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A father and son in rural Tennessee look back on a life filled with music


It's Friday, which is when we hear from StoryCorps. Seventy-year-old Jim Von Stein made a living installing heating and air conditioning systems. In his trailer in rural Tennessee, there are also mountains of notebooks, scraps of paper and napkins where he's scribbled song lyrics. He's been writing songs since he was 9. Few people heard them. He came to StoryCorps with his son, Jason.

JIM VON STEIN: My mom used to listen to people like Elvis and Patsy Cline, which really - that touched my heart for those lyrics. And my dad, he barely played on a guitar. He played three chords, and I think one of them was wrong. But every once in a while when he drank, he'd get that guitar out and play. Of course, now I wanted to get a guitar. My dad said, you're not going to have that noisemaker around here. But that made me become a lyricist for sure, because that was the only way I could connect to music. You know, it was through lyrics - still telling stories. But, you know, you got to have heartstrings. And that's why I write songs. I try to write not just about me, not about any of my life, but about everybody's life.

JASON VON STEIN: You worked at the shipyard for many years, and they would send you out to San Francisco, and you really missed us. I remember you came back, and you wrote that song, "Always Missing You."


JIM VON STEIN: (Singing) God, how much I miss you.

JASON VON STEIN: And then we did a recording of that for Mom. I guess I was 5. When you were writing those songs, those were No. 1 hits. When did you first realize you were sick, Dad?

JIM VON STEIN: Well, they told me I had severe emphysema. There was a doctor, and she came in here, and she said, here's a picture of your lung. And they were coal black. They told me, you know, that I had an expiration date. It's like you're going underwater, and you're trying to catch your breath. That's what it feels like all the time. But I'm still breathing. That's what matters. I remember you asked me, what were my regrets? Did I have any? And I told you I regretted that I didn't go out and play my music. You stopped everything you were doing and learned songs of mine. You learned every one of them. And I didn't realize it until you started playing them. Why did you decide to do it? I mean...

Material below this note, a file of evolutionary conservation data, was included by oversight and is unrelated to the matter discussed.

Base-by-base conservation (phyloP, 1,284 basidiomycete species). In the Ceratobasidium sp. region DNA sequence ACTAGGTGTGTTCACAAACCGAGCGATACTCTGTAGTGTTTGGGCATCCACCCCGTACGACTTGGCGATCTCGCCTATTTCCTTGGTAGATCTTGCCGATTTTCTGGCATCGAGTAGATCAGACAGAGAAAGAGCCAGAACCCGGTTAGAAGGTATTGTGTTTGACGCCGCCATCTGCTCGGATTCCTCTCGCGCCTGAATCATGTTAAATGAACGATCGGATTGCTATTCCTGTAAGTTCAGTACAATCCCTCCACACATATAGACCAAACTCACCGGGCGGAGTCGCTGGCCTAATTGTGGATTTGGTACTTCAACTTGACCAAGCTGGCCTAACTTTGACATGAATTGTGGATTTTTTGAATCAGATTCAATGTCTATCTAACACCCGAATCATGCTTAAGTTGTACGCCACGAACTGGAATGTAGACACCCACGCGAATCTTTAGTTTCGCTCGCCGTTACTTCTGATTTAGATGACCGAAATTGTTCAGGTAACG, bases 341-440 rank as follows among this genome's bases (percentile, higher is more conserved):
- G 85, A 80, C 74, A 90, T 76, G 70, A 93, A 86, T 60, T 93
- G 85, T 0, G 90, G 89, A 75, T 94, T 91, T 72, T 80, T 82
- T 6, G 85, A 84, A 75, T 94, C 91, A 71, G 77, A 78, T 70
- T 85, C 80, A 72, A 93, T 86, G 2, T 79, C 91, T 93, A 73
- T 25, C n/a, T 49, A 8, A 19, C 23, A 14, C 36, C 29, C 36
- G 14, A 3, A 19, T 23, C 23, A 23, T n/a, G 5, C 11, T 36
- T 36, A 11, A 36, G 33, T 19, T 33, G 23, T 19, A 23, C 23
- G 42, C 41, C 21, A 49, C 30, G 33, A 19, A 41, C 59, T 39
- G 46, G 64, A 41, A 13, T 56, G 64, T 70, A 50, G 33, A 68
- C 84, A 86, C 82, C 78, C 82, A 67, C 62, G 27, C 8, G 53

JASON VON STEIN: Because your songs deserve to be heard. You can't spend your entire life devoting yourself to something, and then nobody hears that. That's not OK.

JIM VON STEIN: You got so much time in your hourglass, and that's how you use it. And that's up to you. Long after I'm dead and gone and people forgot who I was, the song has its own life. And you are the voice for my songs.


JASON VON STEIN: (Singing) Got a boy, and he's 5 years old. He don't listen to what he's told.

INSKEEP: Oh, man, Jim and Jason Von Stein. Jim still writes songs every day - more than 8,000 to date - and Jason plays his dad's music wherever he can. Hear more of their story on the StoryCorps podcast at npr.org.


JASON VON STEIN: (Singing) ...Smashing heads on his favorite snake, stomping ants in the backyard plot... Transcript provided by NPR, Copyright NPR.

NPR transcripts are created on a rush deadline by an NPR contractor. This text may not be in its final form and may be updated or revised in the future. Accuracy and availability may vary. The authoritative record of NPR’s programming is the audio record.

Eleanor Vassili